Cats and Christmas Trees How to Keep Both Safe

Christmas tree wtih Gracey

Years ago we had live Christmas trees.  When Hazel came to live with us, we decided after the tree came tumbling down that perhaps an artificial tree might be a better solution.  Not only for our ornamnets’ sake but to keep her safe too.  Pine needles are quite sharp  and might even cause internal injuries if ingested and they are potentially toxic to cats. The tree water  is also dangerous for cats to drink because it is full of pine resin and possibly flame retardant chemicals.  You can wrap aluminum foil around the  tree trunk to keep your cat from scratching or climbing and out of the water but we decided it was too stressful worrying about Hazel and opted for an artificial tree.

Switching to an artificial tree eliminated the tree water but there are still  other dangers lurking for your cat.  Your cat may still try to climb the artificial tree, chew on the light cords, and possibly step on broken ornaments. And your cat might decide to chew on the branches of your artificial tree too.

What is a cat parent to do when it comes to the Christmas tree?

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My Favorite Tree and Memories of my Grandpa

November Memories of my Grandpa

October has passed by and now there is a short lull before Thanksgiving and onto the rush of the Holiday Season. I like this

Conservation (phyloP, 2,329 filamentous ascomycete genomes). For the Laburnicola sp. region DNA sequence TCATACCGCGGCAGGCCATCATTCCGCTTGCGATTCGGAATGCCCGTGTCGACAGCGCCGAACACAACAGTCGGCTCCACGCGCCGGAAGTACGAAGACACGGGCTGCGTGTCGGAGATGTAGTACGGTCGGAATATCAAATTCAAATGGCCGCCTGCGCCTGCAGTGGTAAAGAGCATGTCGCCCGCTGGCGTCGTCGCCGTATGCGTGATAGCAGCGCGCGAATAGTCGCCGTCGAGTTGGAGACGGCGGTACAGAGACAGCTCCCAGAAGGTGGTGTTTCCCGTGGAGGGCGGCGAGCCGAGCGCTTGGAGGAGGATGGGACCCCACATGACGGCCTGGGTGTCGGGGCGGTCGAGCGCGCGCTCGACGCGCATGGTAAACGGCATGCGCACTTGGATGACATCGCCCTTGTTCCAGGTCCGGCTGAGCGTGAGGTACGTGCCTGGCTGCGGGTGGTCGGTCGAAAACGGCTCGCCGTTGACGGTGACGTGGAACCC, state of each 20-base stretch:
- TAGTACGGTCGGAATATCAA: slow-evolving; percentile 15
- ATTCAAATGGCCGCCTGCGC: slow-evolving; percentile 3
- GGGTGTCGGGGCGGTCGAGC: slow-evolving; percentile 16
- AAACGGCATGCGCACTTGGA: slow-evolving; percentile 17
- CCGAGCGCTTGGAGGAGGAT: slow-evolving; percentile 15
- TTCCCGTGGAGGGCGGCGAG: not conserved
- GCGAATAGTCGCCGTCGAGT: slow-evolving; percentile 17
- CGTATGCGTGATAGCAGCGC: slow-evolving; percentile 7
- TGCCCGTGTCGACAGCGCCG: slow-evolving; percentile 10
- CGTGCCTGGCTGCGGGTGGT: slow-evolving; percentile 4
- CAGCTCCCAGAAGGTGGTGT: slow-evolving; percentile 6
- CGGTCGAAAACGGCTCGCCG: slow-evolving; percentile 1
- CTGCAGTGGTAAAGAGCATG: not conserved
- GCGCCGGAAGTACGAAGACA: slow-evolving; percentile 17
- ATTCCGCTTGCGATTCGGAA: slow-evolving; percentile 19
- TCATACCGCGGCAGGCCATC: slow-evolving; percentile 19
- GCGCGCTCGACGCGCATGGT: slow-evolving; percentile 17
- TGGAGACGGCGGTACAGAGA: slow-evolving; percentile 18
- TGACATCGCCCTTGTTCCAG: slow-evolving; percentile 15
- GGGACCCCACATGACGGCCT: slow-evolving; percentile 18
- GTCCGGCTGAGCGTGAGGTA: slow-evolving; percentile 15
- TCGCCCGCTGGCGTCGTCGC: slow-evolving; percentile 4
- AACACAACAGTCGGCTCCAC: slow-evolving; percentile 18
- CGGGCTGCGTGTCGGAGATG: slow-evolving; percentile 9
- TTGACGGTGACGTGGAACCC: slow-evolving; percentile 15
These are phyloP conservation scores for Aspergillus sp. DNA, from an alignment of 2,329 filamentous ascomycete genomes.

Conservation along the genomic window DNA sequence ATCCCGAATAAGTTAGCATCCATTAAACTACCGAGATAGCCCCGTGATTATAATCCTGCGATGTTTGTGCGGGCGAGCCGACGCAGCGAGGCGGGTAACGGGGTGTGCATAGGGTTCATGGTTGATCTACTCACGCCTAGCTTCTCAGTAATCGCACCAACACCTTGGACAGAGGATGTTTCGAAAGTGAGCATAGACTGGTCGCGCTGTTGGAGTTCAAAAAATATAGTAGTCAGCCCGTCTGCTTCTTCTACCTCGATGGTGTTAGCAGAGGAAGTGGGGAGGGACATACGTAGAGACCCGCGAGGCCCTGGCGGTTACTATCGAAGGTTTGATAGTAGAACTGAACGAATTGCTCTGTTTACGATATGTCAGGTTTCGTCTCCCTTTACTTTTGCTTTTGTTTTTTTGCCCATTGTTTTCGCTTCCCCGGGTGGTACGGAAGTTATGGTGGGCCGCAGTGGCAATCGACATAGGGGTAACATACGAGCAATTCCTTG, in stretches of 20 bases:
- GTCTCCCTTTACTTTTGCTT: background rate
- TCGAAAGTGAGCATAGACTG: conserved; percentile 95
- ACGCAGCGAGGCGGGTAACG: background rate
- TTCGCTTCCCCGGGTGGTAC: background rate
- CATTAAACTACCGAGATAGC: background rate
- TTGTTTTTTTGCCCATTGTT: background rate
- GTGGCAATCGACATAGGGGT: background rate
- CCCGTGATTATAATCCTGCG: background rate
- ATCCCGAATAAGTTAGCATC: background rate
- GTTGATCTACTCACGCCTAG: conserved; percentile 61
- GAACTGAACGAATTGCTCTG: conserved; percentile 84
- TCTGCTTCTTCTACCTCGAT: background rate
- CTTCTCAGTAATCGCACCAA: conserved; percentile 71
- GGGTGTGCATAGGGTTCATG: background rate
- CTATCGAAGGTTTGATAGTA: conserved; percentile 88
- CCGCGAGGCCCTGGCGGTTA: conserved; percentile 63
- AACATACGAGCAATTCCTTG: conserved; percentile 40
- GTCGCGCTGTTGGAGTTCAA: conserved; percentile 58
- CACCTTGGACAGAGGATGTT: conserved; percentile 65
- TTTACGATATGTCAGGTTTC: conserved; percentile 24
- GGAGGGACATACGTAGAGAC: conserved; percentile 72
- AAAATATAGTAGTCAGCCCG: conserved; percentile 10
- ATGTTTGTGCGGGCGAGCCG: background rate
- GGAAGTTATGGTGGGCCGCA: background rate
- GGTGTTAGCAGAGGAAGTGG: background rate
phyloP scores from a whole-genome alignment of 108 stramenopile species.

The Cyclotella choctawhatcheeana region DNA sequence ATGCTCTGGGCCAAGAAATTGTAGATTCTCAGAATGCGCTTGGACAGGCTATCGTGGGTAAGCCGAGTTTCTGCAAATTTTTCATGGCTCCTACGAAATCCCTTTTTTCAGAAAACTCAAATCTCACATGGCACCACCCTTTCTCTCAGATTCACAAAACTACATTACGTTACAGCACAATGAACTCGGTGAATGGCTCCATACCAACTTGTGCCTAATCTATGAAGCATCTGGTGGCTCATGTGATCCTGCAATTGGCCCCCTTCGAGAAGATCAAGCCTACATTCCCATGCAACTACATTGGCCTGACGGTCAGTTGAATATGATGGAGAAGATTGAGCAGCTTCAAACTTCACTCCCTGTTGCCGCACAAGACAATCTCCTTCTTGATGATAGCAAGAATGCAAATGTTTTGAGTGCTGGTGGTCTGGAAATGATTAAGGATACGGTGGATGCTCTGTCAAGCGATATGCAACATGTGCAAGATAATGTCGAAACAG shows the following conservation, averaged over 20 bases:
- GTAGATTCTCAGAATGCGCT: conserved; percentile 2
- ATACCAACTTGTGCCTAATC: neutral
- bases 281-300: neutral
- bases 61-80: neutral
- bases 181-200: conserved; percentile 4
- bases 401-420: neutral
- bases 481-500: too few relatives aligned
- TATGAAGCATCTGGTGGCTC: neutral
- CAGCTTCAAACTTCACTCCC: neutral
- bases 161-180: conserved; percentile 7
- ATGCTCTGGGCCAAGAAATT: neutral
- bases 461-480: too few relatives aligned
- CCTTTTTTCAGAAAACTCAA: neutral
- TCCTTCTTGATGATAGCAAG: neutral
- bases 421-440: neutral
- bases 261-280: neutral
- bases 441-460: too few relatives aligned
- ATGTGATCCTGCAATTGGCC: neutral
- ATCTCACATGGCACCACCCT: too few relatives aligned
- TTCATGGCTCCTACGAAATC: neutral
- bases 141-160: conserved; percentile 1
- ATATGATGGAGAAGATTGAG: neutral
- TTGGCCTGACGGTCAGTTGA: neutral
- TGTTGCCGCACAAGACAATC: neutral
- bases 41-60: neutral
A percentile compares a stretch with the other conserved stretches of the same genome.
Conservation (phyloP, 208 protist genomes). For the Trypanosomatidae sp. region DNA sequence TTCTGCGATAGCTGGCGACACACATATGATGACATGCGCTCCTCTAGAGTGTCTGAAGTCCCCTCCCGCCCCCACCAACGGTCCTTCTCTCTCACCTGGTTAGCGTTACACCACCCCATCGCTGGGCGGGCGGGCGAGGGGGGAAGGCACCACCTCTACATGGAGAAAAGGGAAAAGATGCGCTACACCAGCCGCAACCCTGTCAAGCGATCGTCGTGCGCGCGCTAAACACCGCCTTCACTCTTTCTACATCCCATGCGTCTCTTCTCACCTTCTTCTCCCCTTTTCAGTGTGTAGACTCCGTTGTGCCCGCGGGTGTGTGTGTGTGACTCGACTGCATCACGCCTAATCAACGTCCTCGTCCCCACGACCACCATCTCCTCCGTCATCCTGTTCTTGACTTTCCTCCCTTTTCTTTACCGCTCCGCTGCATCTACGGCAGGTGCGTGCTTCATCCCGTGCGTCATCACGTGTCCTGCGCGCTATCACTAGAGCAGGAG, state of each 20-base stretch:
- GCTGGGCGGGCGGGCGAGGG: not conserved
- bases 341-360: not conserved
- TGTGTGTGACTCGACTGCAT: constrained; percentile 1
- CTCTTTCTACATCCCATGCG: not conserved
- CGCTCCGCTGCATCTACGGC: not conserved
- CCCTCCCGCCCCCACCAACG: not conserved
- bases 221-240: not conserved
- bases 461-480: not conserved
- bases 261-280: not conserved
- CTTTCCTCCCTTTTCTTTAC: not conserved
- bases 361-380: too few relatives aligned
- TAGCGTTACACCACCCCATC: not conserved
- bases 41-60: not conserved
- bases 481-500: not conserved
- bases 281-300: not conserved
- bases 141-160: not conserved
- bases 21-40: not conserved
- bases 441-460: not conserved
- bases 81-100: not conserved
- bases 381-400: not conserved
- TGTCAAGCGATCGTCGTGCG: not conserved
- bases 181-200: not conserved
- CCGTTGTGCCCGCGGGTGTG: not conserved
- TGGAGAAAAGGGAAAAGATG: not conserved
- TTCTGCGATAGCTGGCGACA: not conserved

The Tiniest Tiger's ginkgo tree

My grandpa's ginkgo tree

break between Halloween and Thanksgiving, while we prepare our habitat for winter.  Thicker and softer blankets come out of hiding and my heated thinking circle takes its place in the sun room.  Even though the sun begins to play hide and seek with us  for the next few months, the warmth of my heated circle allows me to close my eyes and pretend the sun is shining down on me.

As the days shorten and the temperature cools, the leaves on all the trees around our home begin to turn color and then float to the ground. Some leaves are super spooky, like the giant Maple tree leaves that scritch and scratch across our porch. But my favorite leaves dance and float down to the ground from the ginkgo tree.

I have a great view of the ginkgo tree from the front bay window.  I know that sometime between Halloween and Thanksgiving depending on the temperature fluctuations that the ginkgo tree will perform a mesmerizing leaf dance as  she sheds her leaves for winter.  The  leaves twirl and float down to the ground forming a golden blanket upon the ground. I must stalk the tree, because once the dance begins, it continues until all the leaves participate and take to their winter resting place.

Paul and Gracey watching ginkgo tree

My dad and me waiting for the ginkgo leaves to dance

The ginkgo tree is extra special to me and my family.  You see, my grandpa planted and loved this tree.  He nurtured her from a sapling and made sure she was protected and able to grow.  Today she is a mighty tree with strong limbs and gorgeous leaves.  This tree stands as a living memory of my grandpa and we feel his presence every day when we come and go year round.

But in November, when the  ginkgo leaves turn gold, memories of my grandpa turn bittersweet. Our hearts feel a little heavier  remembering the November  the ginkgo leaves performed for us when my parents came home from Grandpa’s funeral.  The sun was shining, the leaves were dancing, and I was waiting in the bay window for my mom and dad to come and watch with me.  And just like that,  in the middle of our heartbreak. our spirits were lifted watching his tree and feeling his spirit dancing  with the leaves.   Grandpa lives on in our hearts, and we dance in November.

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